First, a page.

the "real“ greengrocer's boy

eddie_88

Member
mandarin
The substitution being repeated (much to the pecuniary advantage of the "real“ greengrocer's boy) on the
following day, Albert brought back the first piece of hopeful news.

what does the word "real" here mean?

i dont think it mean "genuine", does it?
 
  • Uncle Jack

    Senior Member
    British English
    I don't see what else it can mean, and "substitution" makes this at least a plausible reading.

    Please say where this is from,and tell us what is happening.
     

    eddie_88

    Member
    mandarin
    I don't see what else it can mean, and "substitution" makes this at least a plausible reading.

    Please say where this is from,and tell us what is happening.
    [.....] The following morning the indefatigable Albert, having cemented an alliance
    with the greengrocer's boy, took the latter's place and ingratiated himself with the cook at Malthouse. He
    returned with the information that she was undoubtedly "one of the crooks," but Tommy mistrusted the
    vividness of his imagination. Questioned, he could adduce nothing in support of his statement except his own
    opinion that she wasn't the usual kind. [....]

    The substitution being repeated (much to the pecuniary advantage of the ""real"" greengrocer's boy) on the
    following day, Albert brought back the first piece of hopeful news.
    [Quoted text reduced to the permitted maximum. DonnyB - moderator]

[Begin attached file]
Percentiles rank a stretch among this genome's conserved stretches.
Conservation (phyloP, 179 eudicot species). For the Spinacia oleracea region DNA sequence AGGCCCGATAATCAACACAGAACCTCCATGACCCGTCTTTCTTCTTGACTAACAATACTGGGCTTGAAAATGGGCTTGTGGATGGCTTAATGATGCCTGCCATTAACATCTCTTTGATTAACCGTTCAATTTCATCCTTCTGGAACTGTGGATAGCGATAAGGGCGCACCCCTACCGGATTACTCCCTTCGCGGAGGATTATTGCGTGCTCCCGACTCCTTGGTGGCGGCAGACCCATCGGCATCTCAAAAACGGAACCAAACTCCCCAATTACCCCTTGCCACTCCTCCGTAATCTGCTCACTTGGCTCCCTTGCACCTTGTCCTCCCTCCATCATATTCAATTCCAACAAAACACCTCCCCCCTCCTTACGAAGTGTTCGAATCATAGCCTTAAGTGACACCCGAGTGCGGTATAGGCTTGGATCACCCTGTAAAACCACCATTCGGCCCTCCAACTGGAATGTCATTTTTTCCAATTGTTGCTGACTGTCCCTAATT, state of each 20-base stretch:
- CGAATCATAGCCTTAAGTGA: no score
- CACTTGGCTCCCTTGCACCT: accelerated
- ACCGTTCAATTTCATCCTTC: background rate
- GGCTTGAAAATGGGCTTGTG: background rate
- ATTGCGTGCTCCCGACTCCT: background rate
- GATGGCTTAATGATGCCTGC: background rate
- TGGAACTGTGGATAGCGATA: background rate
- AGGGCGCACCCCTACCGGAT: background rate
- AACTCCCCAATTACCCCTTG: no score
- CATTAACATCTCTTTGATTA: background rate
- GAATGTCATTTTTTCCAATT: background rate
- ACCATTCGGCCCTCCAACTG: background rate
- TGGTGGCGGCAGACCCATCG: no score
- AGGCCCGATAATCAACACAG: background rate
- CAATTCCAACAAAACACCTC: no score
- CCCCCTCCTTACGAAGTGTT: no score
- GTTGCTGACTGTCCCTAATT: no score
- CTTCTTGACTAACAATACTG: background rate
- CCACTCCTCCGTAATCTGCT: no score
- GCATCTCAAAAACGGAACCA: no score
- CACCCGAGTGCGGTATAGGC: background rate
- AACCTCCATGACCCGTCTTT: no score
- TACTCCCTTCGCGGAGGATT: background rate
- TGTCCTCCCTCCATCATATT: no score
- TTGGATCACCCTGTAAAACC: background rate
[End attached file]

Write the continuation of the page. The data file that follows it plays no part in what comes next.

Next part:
Last edited by a moderator:

    eddie_88

    Member
    mandarin
    from where did u see that Albert pretends to be the greengrocer's boy?
    why didnt author simply say 'the greengrocer's boy'? i am confused about the 'real' still.
     

    eddie_88

    Member
    mandarin
    The following morning the indefatigable Albert, having cemented an alliance with the greengrocer's boy, took the latter's place

    Albert took the place of the greengrocer's boy.
    thank you. i know now.
    By the way, i dont thoroughly understand the word "questioned" in the sentence "Questioned, he could adduce nothing in support of his statement except his own opinion that she wasn't the usual kind."
    can you help me with it?
     
    Last edited by a moderator:

    Uncle Jack

    Senior Member
    British English
    [Off-topic content edited out. DonnyB - moderator.]

    "Questioned" means "when he was questioned", "he" being the subject of the following clause, Albert. Presumably Tommy was doing the questioning.
     
    Last edited by a moderator:

    eddie_88

    Member
    mandarin
    Thanks again for extending ur help with which i see the sentence as it is. i mistook the 'he' for tommy.
     
    Last edited by a moderator:
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